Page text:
Feinstein taken to hospital after fall at home, office says

Sen. Dianne Feinstein (D-Calif.) was taken to the hospital Tuesday after falling at her home in San Francisco, her office said, and has since returned home.

“Senator Feinstein briefly went to the hospital yesterday afternoon as a precaution after a minor fall in her home. All of her scans were clear and she returned home,” Feinstein’s office said in a statement.

Feinstein, 90, has suffered serious health problems recently, leading to increased calls for her to resign. She was hospitalized in February with shingles and was then absent from the Senate for more than two months as she recovered from complications, including encephalitis, or swelling of the brain.

Upon her return to Congress in May, Feinstein said she had not fully recovered from the virus and would be working a lighter schedule. In hallway interviews at the Capitol, she has appeared confused by questions at times and seemed to struggle with her vision and memory.

The Senate is in recess this month and will reconvene after Labor Day. Feinstein’s visit to the hospital was first reported by TMZ.

Senate Majority Leader Charles E. Schumer (D-N.Y.) said he spoke with Feinstein by phone Wednesday morning.

“She said she suffered no injuries and briefly went to the hospital as a precaution,” Schumer said in a statement. “I’m glad she is back home now and is doing well.”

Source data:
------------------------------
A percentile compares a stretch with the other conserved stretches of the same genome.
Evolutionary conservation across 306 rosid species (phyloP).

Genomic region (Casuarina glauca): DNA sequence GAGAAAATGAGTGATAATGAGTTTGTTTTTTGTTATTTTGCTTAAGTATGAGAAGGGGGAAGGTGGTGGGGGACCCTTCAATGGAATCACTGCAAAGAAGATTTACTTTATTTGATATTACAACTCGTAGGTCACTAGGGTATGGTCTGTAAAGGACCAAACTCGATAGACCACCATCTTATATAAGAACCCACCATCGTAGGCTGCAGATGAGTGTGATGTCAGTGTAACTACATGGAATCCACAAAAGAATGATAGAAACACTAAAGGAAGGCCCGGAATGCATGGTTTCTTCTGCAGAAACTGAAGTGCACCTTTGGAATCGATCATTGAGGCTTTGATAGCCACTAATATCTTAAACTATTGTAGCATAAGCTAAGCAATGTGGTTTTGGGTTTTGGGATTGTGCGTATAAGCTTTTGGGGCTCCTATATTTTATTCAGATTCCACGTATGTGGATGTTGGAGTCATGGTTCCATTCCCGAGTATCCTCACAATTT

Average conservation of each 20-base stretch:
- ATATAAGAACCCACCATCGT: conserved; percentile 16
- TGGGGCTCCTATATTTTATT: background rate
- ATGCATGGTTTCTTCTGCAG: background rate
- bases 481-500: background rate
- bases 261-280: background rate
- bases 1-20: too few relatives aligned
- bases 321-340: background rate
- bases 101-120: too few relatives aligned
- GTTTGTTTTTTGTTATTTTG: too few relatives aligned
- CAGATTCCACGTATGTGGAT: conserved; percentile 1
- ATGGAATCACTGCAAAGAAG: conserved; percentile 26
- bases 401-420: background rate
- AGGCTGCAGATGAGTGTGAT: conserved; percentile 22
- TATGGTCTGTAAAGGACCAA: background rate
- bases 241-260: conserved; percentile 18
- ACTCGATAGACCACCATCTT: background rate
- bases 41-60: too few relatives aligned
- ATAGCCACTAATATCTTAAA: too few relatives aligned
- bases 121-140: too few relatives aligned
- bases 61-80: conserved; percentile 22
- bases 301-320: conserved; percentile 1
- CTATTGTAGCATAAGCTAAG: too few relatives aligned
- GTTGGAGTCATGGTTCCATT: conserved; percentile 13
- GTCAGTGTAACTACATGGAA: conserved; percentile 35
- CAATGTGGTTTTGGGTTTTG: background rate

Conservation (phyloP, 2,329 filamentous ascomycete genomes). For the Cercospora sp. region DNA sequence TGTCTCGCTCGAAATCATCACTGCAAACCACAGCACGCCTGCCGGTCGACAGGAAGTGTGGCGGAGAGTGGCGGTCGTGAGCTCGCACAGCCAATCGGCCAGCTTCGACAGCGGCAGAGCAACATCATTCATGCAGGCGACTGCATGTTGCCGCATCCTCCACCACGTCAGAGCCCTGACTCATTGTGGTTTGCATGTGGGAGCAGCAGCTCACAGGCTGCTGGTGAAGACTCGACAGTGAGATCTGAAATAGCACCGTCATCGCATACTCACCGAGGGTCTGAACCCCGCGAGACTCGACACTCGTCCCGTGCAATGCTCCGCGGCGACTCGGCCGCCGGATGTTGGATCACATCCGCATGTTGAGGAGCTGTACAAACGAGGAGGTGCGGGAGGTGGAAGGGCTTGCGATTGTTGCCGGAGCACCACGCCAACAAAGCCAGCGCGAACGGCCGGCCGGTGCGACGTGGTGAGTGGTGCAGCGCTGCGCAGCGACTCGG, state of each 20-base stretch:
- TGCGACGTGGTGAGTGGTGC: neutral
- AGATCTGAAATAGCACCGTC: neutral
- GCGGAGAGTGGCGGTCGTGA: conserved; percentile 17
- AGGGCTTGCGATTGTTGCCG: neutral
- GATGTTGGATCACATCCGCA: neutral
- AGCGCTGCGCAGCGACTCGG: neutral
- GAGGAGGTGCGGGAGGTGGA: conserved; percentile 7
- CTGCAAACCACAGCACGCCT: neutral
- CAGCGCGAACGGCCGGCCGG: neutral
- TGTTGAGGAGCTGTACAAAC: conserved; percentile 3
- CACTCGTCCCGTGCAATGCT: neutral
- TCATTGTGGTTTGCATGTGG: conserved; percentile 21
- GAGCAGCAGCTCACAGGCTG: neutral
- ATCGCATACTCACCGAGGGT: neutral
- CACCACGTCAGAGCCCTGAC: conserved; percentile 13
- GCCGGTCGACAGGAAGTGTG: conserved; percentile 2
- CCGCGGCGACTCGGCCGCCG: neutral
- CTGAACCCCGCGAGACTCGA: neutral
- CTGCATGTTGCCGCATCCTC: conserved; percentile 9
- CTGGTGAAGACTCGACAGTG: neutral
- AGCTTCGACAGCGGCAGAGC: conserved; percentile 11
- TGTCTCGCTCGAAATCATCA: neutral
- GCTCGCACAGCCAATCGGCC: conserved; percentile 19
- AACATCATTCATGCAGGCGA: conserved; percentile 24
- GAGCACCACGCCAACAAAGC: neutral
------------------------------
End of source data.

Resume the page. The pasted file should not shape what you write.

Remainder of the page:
Though Feinstein has waved off questions about her age and ability to serve, she has also relinquished key roles in recent years. She stepped down as the top Democrat on the Senate Judiciary Committee before the January 2021 start of the 117th Congress, in which she would have been the first woman to lead that committee. And last year, Feinstein declined consideration to become president pro tempore of the Senate, the position third in line to the presidency that traditionally goes to the most senior senator of the party in power. The role instead went to Sen. Patty Murray (D-Wash.).

Feinstein also announced this year that she would not seek reelection in 2024, kicking off a competition among California Democratic Reps. Adam B. Schiff, Barbara Lee and Katie Porter for her seat.

This post appeared first on The Washington Post